‘We’re yet to feel impact of Cargo Tracking Note’

BY: Dominic Moses Awiah
‘We’re yet to feel impact of Cargo Tracking Note’
‘We’re yet to feel impact of Cargo Tracking Note’

Barely a month after the introduction of the Cargo Tracking Note (CTN), three port business operators say they are yet to feel the impact of the implementation of the new policy.

According to the Ghana Institute of Freight Forwarders (GIFF), the Importers and Exporters Association and the Association of Custom House Agents Ghana, the policy had not brought any major changes to their operations at the country’s ports and the businesses of their members.

Expressing their concerns at a forum on trade facilitation organised by Imani Ghana in Accra on November 1, 2018, they also claimed that officials of the Customs Division of the Ghana Revenue Authority (GRA) were not doing anything different but sticking to the same old process.

That was in spite of the fact that the CTN policy had brought extra cost to their operations because their members were spending between $250 and $300 or its equivalent in euros because the CTN charges had been passed on to them by their counterparts in other countries.


The President of GIFF, Mr Kwabena Ofosu Appiah, said the GRA rushed in its decision to implement the CTN and noted that the association’s earlier position regarding the policy had not changed.

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GIFF had earlier kicked against the CTN policy, describing it as dangerous to the businesses of port operators.

Stating the same claims during the forum, Mr Appiah said the association was not opposing any reforms that would enhance businesses but was rather against policies that would not yield any positive result.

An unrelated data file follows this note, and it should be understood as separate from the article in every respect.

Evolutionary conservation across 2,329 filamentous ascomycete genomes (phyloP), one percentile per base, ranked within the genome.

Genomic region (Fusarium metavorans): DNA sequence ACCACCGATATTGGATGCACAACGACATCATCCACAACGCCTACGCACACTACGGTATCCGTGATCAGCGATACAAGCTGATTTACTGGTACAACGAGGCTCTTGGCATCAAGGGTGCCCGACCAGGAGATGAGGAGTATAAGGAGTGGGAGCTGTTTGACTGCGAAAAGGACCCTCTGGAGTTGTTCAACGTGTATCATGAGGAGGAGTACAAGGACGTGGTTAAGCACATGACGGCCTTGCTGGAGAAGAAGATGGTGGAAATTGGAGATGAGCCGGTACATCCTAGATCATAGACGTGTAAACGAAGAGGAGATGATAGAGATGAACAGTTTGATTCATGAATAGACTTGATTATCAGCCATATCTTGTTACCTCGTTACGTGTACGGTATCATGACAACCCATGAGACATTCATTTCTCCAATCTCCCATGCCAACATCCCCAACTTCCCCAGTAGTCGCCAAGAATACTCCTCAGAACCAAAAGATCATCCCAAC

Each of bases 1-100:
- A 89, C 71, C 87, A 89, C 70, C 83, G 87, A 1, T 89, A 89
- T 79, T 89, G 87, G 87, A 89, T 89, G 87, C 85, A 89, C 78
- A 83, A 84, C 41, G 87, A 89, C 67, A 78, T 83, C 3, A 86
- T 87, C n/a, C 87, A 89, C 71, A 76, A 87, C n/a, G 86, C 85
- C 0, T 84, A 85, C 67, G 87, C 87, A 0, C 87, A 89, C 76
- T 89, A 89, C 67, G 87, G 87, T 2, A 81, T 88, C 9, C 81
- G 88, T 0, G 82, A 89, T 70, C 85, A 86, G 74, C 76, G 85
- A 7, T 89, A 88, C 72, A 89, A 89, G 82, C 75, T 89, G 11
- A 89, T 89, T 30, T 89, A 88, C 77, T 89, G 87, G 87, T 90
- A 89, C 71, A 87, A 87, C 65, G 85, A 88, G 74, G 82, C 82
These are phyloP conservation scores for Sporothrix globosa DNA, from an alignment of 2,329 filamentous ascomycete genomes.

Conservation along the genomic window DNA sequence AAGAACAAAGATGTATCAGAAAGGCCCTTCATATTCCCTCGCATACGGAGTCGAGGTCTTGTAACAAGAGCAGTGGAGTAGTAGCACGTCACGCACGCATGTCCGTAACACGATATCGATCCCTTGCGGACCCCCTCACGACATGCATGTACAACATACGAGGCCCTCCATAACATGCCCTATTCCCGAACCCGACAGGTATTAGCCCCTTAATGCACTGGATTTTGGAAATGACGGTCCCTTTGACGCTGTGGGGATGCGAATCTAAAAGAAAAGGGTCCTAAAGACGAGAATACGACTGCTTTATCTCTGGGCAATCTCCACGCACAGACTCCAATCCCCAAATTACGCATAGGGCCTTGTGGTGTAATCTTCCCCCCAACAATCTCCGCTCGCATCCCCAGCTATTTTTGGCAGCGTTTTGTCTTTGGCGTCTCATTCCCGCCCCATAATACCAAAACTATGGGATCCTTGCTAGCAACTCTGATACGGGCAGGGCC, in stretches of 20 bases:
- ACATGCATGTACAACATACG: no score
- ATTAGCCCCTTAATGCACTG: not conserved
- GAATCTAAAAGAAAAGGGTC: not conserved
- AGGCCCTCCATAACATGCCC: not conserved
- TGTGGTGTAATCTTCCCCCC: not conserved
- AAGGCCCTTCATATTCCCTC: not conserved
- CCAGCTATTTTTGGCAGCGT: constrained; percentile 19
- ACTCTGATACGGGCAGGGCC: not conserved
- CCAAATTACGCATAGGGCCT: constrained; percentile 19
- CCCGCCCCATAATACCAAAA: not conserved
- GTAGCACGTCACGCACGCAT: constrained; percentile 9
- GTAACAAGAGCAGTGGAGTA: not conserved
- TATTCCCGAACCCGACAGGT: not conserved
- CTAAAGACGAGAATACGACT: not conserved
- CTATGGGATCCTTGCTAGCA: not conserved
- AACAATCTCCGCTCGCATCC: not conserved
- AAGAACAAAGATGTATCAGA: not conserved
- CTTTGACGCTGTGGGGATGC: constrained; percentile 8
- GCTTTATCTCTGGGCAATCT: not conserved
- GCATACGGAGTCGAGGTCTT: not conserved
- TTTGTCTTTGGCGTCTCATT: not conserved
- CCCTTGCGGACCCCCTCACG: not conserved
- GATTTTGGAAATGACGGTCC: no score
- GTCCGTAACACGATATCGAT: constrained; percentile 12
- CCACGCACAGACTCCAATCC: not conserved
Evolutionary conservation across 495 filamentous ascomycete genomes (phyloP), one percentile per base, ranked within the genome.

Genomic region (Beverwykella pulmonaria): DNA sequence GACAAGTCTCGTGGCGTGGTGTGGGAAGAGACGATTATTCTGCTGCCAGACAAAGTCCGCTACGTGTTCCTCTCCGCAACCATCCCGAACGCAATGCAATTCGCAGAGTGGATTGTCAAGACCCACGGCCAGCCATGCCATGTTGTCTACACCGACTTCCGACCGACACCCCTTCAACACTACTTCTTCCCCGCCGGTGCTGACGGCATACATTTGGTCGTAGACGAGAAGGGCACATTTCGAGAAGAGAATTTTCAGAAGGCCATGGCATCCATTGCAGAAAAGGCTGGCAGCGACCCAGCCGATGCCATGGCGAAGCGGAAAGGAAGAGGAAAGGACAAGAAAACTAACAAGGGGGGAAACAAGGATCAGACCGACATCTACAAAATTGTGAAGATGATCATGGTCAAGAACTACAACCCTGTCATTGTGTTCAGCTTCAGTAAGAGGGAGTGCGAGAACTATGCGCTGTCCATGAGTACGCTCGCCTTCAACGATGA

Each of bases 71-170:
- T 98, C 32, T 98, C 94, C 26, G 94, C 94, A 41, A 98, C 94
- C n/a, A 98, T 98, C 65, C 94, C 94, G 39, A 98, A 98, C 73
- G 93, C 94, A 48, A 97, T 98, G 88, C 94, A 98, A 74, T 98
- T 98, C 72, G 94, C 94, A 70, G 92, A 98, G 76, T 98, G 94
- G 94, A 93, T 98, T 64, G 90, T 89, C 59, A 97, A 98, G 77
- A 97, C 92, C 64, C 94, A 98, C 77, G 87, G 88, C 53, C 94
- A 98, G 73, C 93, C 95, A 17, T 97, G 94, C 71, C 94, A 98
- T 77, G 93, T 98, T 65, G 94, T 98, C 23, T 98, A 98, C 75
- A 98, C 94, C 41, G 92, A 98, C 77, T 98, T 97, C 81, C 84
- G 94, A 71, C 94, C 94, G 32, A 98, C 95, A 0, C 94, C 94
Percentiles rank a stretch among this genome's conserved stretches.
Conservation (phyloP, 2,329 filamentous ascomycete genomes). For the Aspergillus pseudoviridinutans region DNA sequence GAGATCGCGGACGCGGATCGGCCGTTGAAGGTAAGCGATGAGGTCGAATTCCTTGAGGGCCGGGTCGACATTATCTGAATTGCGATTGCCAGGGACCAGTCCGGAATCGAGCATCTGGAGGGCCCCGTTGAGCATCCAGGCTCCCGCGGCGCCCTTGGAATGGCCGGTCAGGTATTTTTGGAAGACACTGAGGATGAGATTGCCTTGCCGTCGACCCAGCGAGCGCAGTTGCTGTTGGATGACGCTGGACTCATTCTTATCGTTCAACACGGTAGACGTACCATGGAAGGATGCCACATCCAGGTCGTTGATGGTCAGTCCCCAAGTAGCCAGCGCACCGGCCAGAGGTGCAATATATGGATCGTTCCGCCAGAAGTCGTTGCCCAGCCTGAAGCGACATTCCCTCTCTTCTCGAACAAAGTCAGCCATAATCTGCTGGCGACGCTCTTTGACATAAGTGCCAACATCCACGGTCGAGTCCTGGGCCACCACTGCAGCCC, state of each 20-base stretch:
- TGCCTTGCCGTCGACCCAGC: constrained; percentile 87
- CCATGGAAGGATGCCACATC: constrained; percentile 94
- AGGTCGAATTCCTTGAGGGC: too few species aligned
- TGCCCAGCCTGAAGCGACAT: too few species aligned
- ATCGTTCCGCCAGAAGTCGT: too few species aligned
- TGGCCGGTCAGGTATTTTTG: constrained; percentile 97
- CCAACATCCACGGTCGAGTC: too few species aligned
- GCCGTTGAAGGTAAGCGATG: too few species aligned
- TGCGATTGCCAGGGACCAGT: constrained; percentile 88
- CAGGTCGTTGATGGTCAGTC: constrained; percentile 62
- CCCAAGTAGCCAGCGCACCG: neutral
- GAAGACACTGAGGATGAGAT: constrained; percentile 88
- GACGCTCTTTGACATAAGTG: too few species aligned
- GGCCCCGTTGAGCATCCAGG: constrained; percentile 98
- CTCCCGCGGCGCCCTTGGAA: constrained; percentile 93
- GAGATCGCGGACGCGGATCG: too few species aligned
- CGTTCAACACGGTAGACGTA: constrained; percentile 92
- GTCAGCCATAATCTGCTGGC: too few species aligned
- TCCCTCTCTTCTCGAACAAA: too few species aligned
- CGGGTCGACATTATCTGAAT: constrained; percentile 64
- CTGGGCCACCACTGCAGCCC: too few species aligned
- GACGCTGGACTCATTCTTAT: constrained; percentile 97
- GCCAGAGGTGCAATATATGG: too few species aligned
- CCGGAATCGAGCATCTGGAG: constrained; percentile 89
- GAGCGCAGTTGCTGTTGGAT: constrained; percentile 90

He said in terms of value for money, CTN was not bringing any additional income to the government and wondered why the GRA would still implement it.


The Executive Secretary of the Importers and Exporters Association of Ghana, Mr Samson Asaki, said the CTN had brought extra cost to the operations of importers.

Although importers in Ghana would not pay for it, he said, their counterparts in other countries had decided to factor the cost into the shipping of their products because it was now a requirement by the GRA.

“This is what we are against. We are not opposing the government’s quest to improve its revenue mobilisation,” Mr Asaki said.

The representative of the Association of Custom House Agent Ghana, Mr Yaw Kyei, shared similar concerns and called on the GRA to find a way to address the issues raised by the port operators.

To him, that would support the operations of both the government and businesses.


The Chief Revenue Officer of the Customs Division of the GRA, Mr Bismark Kisi, said the implementation of the CTN was not targeted at collapsing businesses but was rather a part of the broader goal of enhancing revenue mobilisation.

He, however, gave an assurance that various issues regarding the CTN would be addressed.